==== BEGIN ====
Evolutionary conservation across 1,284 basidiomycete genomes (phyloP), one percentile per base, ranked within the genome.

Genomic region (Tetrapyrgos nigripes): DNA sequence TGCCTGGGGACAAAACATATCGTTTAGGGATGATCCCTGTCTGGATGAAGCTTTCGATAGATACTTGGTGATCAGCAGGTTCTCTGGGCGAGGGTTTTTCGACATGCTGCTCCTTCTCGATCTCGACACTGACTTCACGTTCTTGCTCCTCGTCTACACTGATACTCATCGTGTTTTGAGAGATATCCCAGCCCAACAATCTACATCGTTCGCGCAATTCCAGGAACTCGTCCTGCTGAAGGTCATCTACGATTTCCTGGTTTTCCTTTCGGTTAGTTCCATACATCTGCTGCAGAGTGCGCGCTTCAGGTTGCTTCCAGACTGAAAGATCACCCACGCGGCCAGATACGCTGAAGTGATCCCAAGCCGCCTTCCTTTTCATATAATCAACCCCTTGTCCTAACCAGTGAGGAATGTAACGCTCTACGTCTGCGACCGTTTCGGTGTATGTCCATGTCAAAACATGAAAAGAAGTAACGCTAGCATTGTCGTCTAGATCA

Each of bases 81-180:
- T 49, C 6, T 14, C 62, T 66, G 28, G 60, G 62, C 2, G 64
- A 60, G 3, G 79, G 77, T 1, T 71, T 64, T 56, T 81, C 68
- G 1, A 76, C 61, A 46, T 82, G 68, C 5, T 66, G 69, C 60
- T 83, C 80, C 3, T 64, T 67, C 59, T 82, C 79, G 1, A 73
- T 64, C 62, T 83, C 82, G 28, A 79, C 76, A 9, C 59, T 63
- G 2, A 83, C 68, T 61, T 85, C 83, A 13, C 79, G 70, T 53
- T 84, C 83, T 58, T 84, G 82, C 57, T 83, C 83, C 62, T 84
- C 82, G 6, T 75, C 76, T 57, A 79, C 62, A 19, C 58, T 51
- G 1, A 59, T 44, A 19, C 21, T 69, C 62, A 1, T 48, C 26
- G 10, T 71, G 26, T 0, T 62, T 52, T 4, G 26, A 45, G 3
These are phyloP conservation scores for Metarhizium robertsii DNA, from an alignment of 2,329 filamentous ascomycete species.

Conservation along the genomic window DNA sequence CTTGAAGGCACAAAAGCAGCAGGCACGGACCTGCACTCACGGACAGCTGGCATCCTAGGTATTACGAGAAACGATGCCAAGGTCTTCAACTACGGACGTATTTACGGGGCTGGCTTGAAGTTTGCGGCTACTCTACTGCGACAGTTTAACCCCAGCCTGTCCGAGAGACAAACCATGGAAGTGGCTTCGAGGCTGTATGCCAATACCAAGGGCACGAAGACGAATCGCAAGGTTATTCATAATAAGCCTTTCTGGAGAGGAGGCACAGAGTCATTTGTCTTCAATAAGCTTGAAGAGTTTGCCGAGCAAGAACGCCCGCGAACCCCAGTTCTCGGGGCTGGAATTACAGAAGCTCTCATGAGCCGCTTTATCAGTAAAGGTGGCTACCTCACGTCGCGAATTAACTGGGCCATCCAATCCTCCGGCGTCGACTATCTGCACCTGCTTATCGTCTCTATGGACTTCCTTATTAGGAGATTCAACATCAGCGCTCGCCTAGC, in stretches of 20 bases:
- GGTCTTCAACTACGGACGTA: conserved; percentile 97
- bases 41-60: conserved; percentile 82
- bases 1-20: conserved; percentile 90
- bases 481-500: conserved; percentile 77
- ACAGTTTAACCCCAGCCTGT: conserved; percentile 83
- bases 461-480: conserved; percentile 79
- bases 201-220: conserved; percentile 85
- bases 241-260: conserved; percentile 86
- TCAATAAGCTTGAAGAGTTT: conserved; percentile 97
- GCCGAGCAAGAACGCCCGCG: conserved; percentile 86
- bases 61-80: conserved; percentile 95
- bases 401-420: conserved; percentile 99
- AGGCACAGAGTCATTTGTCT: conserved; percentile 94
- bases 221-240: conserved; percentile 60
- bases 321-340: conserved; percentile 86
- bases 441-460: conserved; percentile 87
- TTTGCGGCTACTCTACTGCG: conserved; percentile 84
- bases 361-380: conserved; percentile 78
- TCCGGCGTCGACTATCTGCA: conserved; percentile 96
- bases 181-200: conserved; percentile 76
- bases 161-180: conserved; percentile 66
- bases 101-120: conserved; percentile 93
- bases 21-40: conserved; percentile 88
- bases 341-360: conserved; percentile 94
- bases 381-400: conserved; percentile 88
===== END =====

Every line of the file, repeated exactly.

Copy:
Evolutionary conservation across 1,284 basidiomycete genomes (phyloP), one percentile per base, ranked within the genome.

Genomic region (Tetrapyrgos nigripes): DNA sequence TGCCTGGGGACAAAACATATCGTTTAGGGATGATCCCTGTCTGGATGAAGCTTTCGATAGATACTTGGTGATCAGCAGGTTCTCTGGGCGAGGGTTTTTCGACATGCTGCTCCTTCTCGATCTCGACACTGACTTCACGTTCTTGCTCCTCGTCTACACTGATACTCATCGTGTTTTGAGAGATATCCCAGCCCAACAATCTACATCGTTCGCGCAATTCCAGGAACTCGTCCTGCTGAAGGTCATCTACGATTTCCTGGTTTTCCTTTCGGTTAGTTCCATACATCTGCTGCAGAGTGCGCGCTTCAGGTTGCTTCCAGACTGAAAGATCACCCACGCGGCCAGATACGCTGAAGTGATCCCAAGCCGCCTTCCTTTTCATATAATCAACCCCTTGTCCTAACCAGTGAGGAATGTAACGCTCTACGTCTGCGACCGTTTCGGTGTATGTCCATGTCAAAACATGAAAAGAAGTAACGCTAGCATTGTCGTCTAGATCA

Each of bases 81-180:
- T 49, C 6, T 14, C 62, T 66, G 28, G 60, G 62, C 2, G 64
- A 60, G 3, G 79, G 77, T 1, T 71, T 64, T 56, T 81, C 68
- G 1, A 76, C 61, A 46, T 82, G 68, C 5, T 66, G 69, C 60
- T 83, C 80, C 3, T 64, T 67, C 59, T 82, C 79, G 1, A 73
- T 64, C 62, T 83, C 82, G 28, A 79, C 76, A 9, C 59, T 63
- G 2, A 83, C 68, T 61, T 85, C 83, A 13, C 79, G 70, T 53
- T 84, C 83, T 58, T 84, G 82, C 57, T 83, C 83, C 62, T 84
- C 82, G 6, T 75, C 76, T 57, A 79, C 62, A 19, C 58, T 51
- G 1, A 59, T 44, A 19, C 21, T 69, C 62, A 1, T 48, C 26
- G 10, T 71, G 26, T 0, T 62, T 52, T 4, G 26, A 45, G 3
These are phyloP conservation scores for Metarhizium robertsii DNA, from an alignment of 2,329 filamentous ascomycete species.

Conservation along the genomic window DNA sequence CTTGAAGGCACAAAAGCAGCAGGCACGGACCTGCACTCACGGACAGCTGGCATCCTAGGTATTACGAGAAACGATGCCAAGGTCTTCAACTACGGACGTATTTACGGGGCTGGCTTGAAGTTTGCGGCTACTCTACTGCGACAGTTTAACCCCAGCCTGTCCGAGAGACAAACCATGGAAGTGGCTTCGAGGCTGTATGCCAATACCAAGGGCACGAAGACGAATCGCAAGGTTATTCATAATAAGCCTTTCTGGAGAGGAGGCACAGAGTCATTTGTCTTCAATAAGCTTGAAGAGTTTGCCGAGCAAGAACGCCCGCGAACCCCAGTTCTCGGGGCTGGAATTACAGAAGCTCTCATGAGCCGCTTTATCAGTAAAGGTGGCTACCTCACGTCGCGAATTAACTGGGCCATCCAATCCTCCGGCGTCGACTATCTGCACCTGCTTATCGTCTCTATGGACTTCCTTATTAGGAGATTCAACATCAGCGCTCGCCTAGC, in stretches of 20 bases:
- GGTCTTCAACTACGGACGTA: conserved; percentile 97
- bases 41-60: conserved; percentile 82
- bases 1-20: conserved; percentile 90
- bases 481-500: conserved; percentile 77
- ACAGTTTAACCCCAGCCTGT: conserved; percentile 83
- bases 461-480: conserved; percentile 79
- bases 201-220: conserved; percentile 85
- bases 241-260: conserved; percentile 86
- TCAATAAGCTTGAAGAGTTT: conserved; percentile 97
- GCCGAGCAAGAACGCCCGCG: conserved; percentile 86
- bases 61-80: conserved; percentile 95
- bases 401-420: conserved; percentile 99
- AGGCACAGAGTCATTTGTCT: conserved; percentile 94
- bases 221-240: conserved; percentile 60
- bases 321-340: conserved; percentile 86
- bases 441-460: conserved; percentile 87
- TTTGCGGCTACTCTACTGCG: conserved; percentile 84
- bases 361-380: conserved; percentile 78
- TCCGGCGTCGACTATCTGCA: conserved; percentile 96
- bases 181-200: conserved; percentile 76
- bases 161-180: conserved; percentile 66
- bases 101-120: conserved; percentile 93
- bases 21-40: conserved; percentile 88
- bases 341-360: conserved; percentile 94
- bases 381-400: conserved; percentile 88